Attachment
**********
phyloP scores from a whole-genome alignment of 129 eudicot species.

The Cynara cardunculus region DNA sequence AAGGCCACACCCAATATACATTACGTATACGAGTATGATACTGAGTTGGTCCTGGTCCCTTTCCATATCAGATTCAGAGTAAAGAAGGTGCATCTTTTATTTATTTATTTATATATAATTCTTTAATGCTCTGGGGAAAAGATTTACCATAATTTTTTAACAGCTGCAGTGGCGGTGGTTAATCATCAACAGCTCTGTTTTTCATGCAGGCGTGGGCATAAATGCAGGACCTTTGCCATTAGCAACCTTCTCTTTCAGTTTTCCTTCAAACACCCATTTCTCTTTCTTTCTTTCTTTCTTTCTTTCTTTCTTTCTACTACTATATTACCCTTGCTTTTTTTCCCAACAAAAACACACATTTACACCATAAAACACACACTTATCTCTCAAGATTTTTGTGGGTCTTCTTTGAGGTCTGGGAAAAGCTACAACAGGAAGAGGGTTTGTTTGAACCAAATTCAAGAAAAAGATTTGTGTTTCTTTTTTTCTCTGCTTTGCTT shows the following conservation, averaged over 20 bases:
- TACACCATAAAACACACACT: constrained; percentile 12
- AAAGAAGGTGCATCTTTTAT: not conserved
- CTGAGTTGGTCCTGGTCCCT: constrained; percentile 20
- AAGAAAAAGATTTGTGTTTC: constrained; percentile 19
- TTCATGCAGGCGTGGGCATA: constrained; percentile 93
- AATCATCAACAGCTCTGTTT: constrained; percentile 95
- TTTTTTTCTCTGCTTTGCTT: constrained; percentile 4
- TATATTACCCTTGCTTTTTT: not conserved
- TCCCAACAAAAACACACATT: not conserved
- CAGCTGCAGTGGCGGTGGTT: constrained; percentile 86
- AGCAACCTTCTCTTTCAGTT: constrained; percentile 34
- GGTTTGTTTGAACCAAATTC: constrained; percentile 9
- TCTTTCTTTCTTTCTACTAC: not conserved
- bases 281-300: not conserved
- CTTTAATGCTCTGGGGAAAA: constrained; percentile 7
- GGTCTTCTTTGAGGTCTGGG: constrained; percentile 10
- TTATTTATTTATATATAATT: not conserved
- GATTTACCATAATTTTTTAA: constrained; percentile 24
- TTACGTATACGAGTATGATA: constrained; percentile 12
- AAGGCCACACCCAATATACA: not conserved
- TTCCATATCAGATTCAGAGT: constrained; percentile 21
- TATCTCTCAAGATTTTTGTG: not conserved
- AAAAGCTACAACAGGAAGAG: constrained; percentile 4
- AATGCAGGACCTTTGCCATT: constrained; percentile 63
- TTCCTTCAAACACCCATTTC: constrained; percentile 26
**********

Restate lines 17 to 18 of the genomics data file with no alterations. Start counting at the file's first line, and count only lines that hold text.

- CTTTAATGCTCTGGGGAAAA: constrained; percentile 7
- GGTCTTCTTTGAGGTCTGGG: constrained; percentile 10